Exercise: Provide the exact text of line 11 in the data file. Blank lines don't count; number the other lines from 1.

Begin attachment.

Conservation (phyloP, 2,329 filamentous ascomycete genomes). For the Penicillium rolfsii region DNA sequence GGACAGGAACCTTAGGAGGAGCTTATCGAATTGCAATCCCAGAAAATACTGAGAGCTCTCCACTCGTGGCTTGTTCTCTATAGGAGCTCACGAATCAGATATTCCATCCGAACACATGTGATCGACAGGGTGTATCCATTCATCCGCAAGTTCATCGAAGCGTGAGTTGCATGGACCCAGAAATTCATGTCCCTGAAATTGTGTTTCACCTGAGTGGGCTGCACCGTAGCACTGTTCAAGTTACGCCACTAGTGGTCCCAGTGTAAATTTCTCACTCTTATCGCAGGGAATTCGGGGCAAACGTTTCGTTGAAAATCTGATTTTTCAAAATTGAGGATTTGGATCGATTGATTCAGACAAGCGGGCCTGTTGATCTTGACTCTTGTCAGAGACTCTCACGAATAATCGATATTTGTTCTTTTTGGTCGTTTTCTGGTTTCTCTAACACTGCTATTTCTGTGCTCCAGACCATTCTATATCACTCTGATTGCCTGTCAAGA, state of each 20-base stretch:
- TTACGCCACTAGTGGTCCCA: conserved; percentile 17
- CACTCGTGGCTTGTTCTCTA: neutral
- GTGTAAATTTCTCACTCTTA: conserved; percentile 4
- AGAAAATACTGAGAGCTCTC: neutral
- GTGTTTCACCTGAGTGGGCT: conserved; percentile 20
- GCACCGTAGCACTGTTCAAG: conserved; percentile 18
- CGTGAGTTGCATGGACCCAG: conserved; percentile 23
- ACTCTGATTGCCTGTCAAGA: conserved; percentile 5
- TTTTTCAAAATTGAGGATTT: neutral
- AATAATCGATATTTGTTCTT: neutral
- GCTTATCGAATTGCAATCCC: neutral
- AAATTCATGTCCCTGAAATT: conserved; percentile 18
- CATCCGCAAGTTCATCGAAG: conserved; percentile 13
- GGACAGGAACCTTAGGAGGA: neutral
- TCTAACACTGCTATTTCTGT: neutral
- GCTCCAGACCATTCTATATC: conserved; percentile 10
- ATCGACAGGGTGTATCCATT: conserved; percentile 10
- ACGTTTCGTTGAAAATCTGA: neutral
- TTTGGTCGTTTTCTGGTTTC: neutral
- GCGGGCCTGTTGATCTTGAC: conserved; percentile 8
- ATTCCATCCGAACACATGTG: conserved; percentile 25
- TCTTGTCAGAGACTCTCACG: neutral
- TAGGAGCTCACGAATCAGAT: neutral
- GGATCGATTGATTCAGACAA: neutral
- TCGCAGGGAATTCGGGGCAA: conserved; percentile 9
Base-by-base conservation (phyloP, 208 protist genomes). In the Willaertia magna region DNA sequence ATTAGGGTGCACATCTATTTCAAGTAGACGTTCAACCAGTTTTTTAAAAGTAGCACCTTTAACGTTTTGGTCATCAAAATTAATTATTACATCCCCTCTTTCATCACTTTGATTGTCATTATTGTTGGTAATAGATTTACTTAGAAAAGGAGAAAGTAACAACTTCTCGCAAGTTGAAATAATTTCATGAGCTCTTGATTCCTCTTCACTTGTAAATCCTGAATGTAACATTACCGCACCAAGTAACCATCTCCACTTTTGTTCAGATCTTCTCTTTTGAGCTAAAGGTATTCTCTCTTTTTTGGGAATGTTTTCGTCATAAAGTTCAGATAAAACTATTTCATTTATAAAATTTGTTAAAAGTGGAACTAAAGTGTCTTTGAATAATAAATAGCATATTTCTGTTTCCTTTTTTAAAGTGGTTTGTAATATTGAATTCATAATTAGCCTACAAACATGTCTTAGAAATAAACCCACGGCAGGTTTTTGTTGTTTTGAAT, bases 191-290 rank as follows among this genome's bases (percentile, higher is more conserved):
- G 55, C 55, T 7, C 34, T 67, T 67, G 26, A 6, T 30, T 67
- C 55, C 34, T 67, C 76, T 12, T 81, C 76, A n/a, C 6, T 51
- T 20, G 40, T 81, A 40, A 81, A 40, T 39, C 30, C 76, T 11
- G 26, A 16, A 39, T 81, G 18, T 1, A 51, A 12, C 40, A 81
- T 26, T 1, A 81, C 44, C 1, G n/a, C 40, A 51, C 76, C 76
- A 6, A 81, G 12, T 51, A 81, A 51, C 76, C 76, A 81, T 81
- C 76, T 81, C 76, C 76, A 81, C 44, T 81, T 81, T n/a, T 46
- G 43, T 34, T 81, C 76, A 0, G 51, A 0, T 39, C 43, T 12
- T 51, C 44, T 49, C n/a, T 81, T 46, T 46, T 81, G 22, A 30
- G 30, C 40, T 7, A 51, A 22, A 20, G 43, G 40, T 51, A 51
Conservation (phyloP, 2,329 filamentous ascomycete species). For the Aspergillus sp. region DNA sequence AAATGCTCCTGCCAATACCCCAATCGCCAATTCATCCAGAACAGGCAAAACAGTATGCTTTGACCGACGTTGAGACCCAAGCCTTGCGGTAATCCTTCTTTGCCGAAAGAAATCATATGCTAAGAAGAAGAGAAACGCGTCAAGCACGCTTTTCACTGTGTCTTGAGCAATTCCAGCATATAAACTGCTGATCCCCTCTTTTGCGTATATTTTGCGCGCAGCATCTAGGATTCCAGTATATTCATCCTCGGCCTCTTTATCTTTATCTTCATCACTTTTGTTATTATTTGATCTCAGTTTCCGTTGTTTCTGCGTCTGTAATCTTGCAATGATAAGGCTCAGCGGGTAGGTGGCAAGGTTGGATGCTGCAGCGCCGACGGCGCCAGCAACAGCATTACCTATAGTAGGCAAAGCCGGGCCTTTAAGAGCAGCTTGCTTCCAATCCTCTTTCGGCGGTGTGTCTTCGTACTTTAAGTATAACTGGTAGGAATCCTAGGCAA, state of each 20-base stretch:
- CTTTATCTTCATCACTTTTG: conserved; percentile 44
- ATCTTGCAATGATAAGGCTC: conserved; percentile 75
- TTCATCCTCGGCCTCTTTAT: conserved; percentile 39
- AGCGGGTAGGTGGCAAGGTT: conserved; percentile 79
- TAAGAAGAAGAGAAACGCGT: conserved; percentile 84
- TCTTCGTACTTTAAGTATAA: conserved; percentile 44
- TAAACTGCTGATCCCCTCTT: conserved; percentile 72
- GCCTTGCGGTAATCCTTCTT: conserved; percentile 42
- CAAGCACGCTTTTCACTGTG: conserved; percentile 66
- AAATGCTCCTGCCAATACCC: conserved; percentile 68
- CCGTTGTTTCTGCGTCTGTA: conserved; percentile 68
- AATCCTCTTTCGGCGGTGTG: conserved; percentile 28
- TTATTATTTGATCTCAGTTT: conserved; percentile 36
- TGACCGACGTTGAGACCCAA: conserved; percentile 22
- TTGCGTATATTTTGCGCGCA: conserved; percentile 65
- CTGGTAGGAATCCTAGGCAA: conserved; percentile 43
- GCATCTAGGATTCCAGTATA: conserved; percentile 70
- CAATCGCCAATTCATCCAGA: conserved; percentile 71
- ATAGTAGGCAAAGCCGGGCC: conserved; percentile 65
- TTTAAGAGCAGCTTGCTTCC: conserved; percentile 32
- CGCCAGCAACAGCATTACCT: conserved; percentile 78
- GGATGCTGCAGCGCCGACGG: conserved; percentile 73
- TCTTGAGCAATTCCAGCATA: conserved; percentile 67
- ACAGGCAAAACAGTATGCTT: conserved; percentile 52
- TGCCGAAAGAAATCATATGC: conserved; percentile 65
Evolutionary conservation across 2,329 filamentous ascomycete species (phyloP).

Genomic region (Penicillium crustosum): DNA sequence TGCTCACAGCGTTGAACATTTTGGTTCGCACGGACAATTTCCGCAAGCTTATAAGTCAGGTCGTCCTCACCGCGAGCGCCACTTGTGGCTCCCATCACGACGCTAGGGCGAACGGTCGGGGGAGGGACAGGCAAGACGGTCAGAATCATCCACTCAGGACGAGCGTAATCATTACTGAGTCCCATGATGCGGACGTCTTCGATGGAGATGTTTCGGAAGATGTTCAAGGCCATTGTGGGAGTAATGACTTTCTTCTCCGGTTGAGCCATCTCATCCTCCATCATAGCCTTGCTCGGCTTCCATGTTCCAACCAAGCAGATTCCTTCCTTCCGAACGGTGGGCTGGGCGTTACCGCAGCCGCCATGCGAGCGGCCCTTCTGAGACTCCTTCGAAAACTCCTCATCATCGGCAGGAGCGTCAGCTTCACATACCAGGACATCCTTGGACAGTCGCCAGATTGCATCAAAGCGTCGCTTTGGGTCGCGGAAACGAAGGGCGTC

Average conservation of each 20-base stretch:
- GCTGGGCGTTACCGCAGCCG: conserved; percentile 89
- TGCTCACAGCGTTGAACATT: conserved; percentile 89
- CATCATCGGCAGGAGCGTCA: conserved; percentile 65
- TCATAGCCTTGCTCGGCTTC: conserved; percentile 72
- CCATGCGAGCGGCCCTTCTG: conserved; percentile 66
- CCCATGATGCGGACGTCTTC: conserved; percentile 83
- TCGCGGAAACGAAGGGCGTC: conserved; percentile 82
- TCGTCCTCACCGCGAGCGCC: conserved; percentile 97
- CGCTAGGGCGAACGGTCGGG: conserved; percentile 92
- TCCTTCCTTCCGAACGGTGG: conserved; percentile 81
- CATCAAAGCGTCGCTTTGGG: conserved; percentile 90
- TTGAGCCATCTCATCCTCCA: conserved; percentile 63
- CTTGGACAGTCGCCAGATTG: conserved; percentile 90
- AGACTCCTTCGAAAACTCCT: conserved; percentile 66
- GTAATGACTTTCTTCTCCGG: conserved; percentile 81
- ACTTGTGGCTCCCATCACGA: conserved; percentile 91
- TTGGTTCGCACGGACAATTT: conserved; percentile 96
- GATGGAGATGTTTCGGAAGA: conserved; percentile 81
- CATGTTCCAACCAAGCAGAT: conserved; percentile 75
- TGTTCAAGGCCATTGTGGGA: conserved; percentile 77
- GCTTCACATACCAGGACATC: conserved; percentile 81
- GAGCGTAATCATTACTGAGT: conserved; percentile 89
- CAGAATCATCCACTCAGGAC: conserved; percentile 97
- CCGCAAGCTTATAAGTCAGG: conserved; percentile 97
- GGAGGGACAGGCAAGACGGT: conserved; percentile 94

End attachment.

- AATAATCGATATTTGTTCTT: neutral